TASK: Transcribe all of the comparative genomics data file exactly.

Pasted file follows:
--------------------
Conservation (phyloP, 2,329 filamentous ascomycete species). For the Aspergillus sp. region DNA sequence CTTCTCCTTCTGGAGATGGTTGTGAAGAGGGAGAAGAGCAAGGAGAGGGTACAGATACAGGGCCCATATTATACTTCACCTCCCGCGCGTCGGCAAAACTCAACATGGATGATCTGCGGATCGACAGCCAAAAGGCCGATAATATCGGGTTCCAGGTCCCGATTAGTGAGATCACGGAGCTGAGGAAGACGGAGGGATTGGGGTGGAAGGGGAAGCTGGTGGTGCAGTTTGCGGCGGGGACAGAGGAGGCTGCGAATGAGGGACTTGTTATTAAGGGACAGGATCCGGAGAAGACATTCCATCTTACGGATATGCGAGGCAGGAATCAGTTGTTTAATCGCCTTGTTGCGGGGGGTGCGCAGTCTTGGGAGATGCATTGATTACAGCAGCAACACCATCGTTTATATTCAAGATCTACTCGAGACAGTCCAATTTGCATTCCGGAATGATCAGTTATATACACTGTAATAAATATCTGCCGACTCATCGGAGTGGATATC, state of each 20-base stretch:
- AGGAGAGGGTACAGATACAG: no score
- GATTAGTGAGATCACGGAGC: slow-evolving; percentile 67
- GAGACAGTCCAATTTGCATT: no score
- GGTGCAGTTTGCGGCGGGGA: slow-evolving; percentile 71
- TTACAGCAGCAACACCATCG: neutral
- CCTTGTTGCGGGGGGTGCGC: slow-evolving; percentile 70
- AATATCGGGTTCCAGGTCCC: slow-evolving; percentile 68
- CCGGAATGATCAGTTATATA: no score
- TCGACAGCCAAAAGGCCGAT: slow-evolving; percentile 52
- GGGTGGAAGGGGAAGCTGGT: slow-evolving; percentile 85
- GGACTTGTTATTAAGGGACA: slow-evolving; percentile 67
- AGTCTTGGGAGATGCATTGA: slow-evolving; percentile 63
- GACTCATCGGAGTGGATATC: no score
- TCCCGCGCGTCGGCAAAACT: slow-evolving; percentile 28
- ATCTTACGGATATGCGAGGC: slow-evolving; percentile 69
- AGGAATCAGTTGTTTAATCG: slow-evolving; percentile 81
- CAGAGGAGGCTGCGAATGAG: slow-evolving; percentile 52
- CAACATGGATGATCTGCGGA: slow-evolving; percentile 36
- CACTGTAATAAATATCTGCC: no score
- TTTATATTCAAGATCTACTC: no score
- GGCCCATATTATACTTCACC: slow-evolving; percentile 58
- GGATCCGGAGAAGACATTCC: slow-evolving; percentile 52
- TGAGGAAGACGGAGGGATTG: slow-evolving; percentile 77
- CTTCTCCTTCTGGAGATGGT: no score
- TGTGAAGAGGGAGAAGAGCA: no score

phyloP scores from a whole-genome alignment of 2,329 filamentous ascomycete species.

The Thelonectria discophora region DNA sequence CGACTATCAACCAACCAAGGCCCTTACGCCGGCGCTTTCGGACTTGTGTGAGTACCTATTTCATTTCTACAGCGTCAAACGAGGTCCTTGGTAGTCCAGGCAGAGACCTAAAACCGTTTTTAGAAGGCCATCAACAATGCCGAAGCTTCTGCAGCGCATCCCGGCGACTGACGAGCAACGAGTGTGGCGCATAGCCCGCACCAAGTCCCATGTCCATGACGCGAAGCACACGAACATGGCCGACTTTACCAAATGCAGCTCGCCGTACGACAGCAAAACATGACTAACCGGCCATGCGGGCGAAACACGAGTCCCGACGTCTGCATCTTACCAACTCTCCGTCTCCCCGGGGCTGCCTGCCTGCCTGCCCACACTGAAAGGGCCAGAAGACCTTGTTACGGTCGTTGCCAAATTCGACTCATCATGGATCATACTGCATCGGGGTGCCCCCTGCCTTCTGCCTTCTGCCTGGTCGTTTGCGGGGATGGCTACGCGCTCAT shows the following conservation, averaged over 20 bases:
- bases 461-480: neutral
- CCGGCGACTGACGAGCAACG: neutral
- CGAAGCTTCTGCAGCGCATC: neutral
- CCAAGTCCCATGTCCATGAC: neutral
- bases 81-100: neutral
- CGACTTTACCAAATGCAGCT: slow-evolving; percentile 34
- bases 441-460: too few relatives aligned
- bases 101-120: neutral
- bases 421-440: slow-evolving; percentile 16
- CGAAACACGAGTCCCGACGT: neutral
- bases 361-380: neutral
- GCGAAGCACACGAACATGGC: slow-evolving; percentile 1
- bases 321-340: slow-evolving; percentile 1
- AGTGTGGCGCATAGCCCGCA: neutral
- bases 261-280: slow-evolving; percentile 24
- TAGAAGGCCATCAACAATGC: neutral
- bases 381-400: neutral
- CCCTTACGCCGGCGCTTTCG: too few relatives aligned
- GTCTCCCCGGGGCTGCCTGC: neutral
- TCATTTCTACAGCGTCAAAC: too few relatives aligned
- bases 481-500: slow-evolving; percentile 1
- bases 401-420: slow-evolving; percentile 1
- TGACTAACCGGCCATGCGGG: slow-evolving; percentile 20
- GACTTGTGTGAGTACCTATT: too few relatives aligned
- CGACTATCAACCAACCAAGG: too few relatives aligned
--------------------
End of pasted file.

Conservation (phyloP, 2,329 filamentous ascomycete species). For the Aspergillus sp. region DNA sequence CTTCTCCTTCTGGAGATGGTTGTGAAGAGGGAGAAGAGCAAGGAGAGGGTACAGATACAGGGCCCATATTATACTTCACCTCCCGCGCGTCGGCAAAACTCAACATGGATGATCTGCGGATCGACAGCCAAAAGGCCGATAATATCGGGTTCCAGGTCCCGATTAGTGAGATCACGGAGCTGAGGAAGACGGAGGGATTGGGGTGGAAGGGGAAGCTGGTGGTGCAGTTTGCGGCGGGGACAGAGGAGGCTGCGAATGAGGGACTTGTTATTAAGGGACAGGATCCGGAGAAGACATTCCATCTTACGGATATGCGAGGCAGGAATCAGTTGTTTAATCGCCTTGTTGCGGGGGGTGCGCAGTCTTGGGAGATGCATTGATTACAGCAGCAACACCATCGTTTATATTCAAGATCTACTCGAGACAGTCCAATTTGCATTCCGGAATGATCAGTTATATACACTGTAATAAATATCTGCCGACTCATCGGAGTGGATATC, state of each 20-base stretch:
- AGGAGAGGGTACAGATACAG: no score
- GATTAGTGAGATCACGGAGC: slow-evolving; percentile 67
- GAGACAGTCCAATTTGCATT: no score
- GGTGCAGTTTGCGGCGGGGA: slow-evolving; percentile 71
- TTACAGCAGCAACACCATCG: neutral
- CCTTGTTGCGGGGGGTGCGC: slow-evolving; percentile 70
- AATATCGGGTTCCAGGTCCC: slow-evolving; percentile 68
- CCGGAATGATCAGTTATATA: no score
- TCGACAGCCAAAAGGCCGAT: slow-evolving; percentile 52
- GGGTGGAAGGGGAAGCTGGT: slow-evolving; percentile 85
- GGACTTGTTATTAAGGGACA: slow-evolving; percentile 67
- AGTCTTGGGAGATGCATTGA: slow-evolving; percentile 63
- GACTCATCGGAGTGGATATC: no score
- TCCCGCGCGTCGGCAAAACT: slow-evolving; percentile 28
- ATCTTACGGATATGCGAGGC: slow-evolving; percentile 69
- AGGAATCAGTTGTTTAATCG: slow-evolving; percentile 81
- CAGAGGAGGCTGCGAATGAG: slow-evolving; percentile 52
- CAACATGGATGATCTGCGGA: slow-evolving; percentile 36
- CACTGTAATAAATATCTGCC: no score
- TTTATATTCAAGATCTACTC: no score
- GGCCCATATTATACTTCACC: slow-evolving; percentile 58
- GGATCCGGAGAAGACATTCC: slow-evolving; percentile 52
- TGAGGAAGACGGAGGGATTG: slow-evolving; percentile 77
- CTTCTCCTTCTGGAGATGGT: no score
- TGTGAAGAGGGAGAAGAGCA: no score

phyloP scores from a whole-genome alignment of 2,329 filamentous ascomycete species.

The Thelonectria discophora region DNA sequence CGACTATCAACCAACCAAGGCCCTTACGCCGGCGCTTTCGGACTTGTGTGAGTACCTATTTCATTTCTACAGCGTCAAACGAGGTCCTTGGTAGTCCAGGCAGAGACCTAAAACCGTTTTTAGAAGGCCATCAACAATGCCGAAGCTTCTGCAGCGCATCCCGGCGACTGACGAGCAACGAGTGTGGCGCATAGCCCGCACCAAGTCCCATGTCCATGACGCGAAGCACACGAACATGGCCGACTTTACCAAATGCAGCTCGCCGTACGACAGCAAAACATGACTAACCGGCCATGCGGGCGAAACACGAGTCCCGACGTCTGCATCTTACCAACTCTCCGTCTCCCCGGGGCTGCCTGCCTGCCTGCCCACACTGAAAGGGCCAGAAGACCTTGTTACGGTCGTTGCCAAATTCGACTCATCATGGATCATACTGCATCGGGGTGCCCCCTGCCTTCTGCCTTCTGCCTGGTCGTTTGCGGGGATGGCTACGCGCTCAT shows the following conservation, averaged over 20 bases:
- bases 461-480: neutral
- CCGGCGACTGACGAGCAACG: neutral
- CGAAGCTTCTGCAGCGCATC: neutral
- CCAAGTCCCATGTCCATGAC: neutral
- bases 81-100: neutral
- CGACTTTACCAAATGCAGCT: slow-evolving; percentile 34
- bases 441-460: too few relatives aligned
- bases 101-120: neutral
- bases 421-440: slow-evolving; percentile 16
- CGAAACACGAGTCCCGACGT: neutral
- bases 361-380: neutral
- GCGAAGCACACGAACATGGC: slow-evolving; percentile 1
- bases 321-340: slow-evolving; percentile 1
- AGTGTGGCGCATAGCCCGCA: neutral
- bases 261-280: slow-evolving; percentile 24
- TAGAAGGCCATCAACAATGC: neutral
- bases 381-400: neutral
- CCCTTACGCCGGCGCTTTCG: too few relatives aligned
- GTCTCCCCGGGGCTGCCTGC: neutral
- TCATTTCTACAGCGTCAAAC: too few relatives aligned
- bases 481-500: slow-evolving; percentile 1
- bases 401-420: slow-evolving; percentile 1
- TGACTAACCGGCCATGCGGG: slow-evolving; percentile 20
- GACTTGTGTGAGTACCTATT: too few relatives aligned
- CGACTATCAACCAACCAAGG: too few relatives aligned